• For employees, the Office of Affirmative Action and Equal Opportunity, 541-346-3123, and Office of Human Resources, 541-346-3159, can assist in connecting to resources.
    • Other community resources available are Sexual Assault Support Services (SASS), 541-343-7277 (24 hour crisis line) or 541-484-9791, Womenspace, 541-485-8232 or 541-485-6513 (24 hour crisis line), and White Bird Clinic Counseling, 541-342-8255 541-687-4000 (24 hour crisis line).

    Hoverboards prohibited due to fire concerns

    January 25th, 2016
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    Dear Campus Community,
    Effective immediately, the university is banning all hoverboards and similar types of electronic skateboards from all campus buildings due to the danger of fire and injury from the devices. The ban includes all housing and athletic facilities and all UO buildings in Portland and other areas.

    This action is being taken to protect the campus community while federal officials continue an investigation into the safety of these devices. Fires resulting in injury and extensive property damage have been reported around the country and the world after the devices have overheated during recharging, and the university wants to ensure that the campus community is safe.

    The ban does not affect any mobility or accessibility devices that are not recreational in nature.

    Students living in residence halls who cannot immediately remove their hoverboards from campus will be able to store them until they can be moved. The university will provide a secure storage facility that has fire marshal approval for that use. Students who wish to use the storage area must first drain and remove the battery.

    The federal Consumer Products Safety Commission is currently investigating the safety of hoverboard devices. If future improvements in the product allow them to be used and recharged without danger to individuals or property, the university will reconsider the ban.

    Please direct any questions about the ban to me, the university fire marshal, appropriate department head, supervisor or resident assistant.

    Thank you,

    Krista Dillon, director, Emergency Management and Fire Prevention


    Campus operating on normal schedule Tuesday, January 5th

    January 5th, 2016

    January 5th, 6:30 am

    Both the Eugene and Portland campuses will be operating on their normal schedules.


    UO in Portland Closed – Monday, January 4th, 2016

    January 4th, 2016

    Monday, January 4th, 2016 – 10:40 am

    The University of Oregon in Portland is closed today, Monday, January 4th, 2016. The University of Oregon in Portland follows Portland State University for closure decisions. For information about Portland campus status for Tuesday, January 5th, please check the Portland State homepage: https://www.pdx.edu/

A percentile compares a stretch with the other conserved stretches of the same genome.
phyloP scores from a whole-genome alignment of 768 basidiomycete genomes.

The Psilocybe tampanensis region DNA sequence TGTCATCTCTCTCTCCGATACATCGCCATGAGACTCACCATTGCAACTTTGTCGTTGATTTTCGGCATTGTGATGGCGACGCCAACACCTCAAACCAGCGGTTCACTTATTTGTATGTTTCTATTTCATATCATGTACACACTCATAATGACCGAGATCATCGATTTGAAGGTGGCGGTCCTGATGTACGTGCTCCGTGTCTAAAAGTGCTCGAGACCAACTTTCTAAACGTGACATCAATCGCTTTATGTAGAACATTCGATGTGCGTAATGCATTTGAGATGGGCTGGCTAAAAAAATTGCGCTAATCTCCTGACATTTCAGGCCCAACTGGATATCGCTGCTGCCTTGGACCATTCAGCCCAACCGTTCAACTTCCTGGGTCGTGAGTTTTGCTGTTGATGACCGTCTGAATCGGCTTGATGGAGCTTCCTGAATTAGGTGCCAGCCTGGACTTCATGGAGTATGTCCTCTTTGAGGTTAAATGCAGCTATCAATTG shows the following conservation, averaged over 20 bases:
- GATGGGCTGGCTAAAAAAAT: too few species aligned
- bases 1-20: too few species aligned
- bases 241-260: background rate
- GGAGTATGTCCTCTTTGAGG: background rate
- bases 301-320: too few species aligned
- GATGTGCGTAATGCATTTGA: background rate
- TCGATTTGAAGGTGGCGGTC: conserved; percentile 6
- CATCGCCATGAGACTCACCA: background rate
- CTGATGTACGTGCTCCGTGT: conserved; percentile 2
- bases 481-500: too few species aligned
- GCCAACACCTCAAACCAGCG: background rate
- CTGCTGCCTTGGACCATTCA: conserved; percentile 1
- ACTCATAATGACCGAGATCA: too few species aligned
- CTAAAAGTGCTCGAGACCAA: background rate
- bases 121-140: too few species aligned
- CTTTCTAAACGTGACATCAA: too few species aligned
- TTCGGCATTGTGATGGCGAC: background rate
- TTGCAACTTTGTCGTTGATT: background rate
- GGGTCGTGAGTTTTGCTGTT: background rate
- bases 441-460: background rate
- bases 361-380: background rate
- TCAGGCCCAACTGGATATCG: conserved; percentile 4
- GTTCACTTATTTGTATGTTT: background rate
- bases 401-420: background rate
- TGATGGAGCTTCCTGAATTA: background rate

Campus Regular Operations 1/4/16

    January 4th, 2016

    January 4, 2016 – 5:10 am

    The University of Oregon’s Eugene campus will operate on its normal schedule today – Monday, January 4th, 2016.

    It is understood that not everyone will be able to travel to campus due to the continuing inclement weather. Members of the campus community are expected to use their best judgment in assessing the risk of coming to campus and returning home, based on individual circumstances. Those who believe that the road conditions from their homes are dangerous are urged and even expected to remain home.


    Winter weather has arrived

    January 3rd, 2016

    Some winter weather has arrived; the UO Police Department advises the following safety tips:

    Beware of slippery surfaces. Icy conditions are not always apparent. Taking small steps can help prevent slips and falls.

    Don’t walk in the street. Streets are for vehicles and bikes, and pedestrians in the roadway can become a hazard for drivers or cyclists who are already contending with snow and ice.

    Use crosswalks and be visible and purposeful. Cross streets at intersections, with the proper signals, and go straight across. Don’t go in a diagonal line and spend more time in the street than necessary. With the snow and ice, cars or bicycles will have a very hard time slowing, stopping or avoiding a pedestrian who is in the roadway.

    Wear appropriate clothes. It’s cold. Exposed skin can become frostbitten or lead to other medical problems. Cover up and wear shoes that can take the snow and keep some traction. Even wearing a pair of heavy socks over your shoes can help provide extra traction.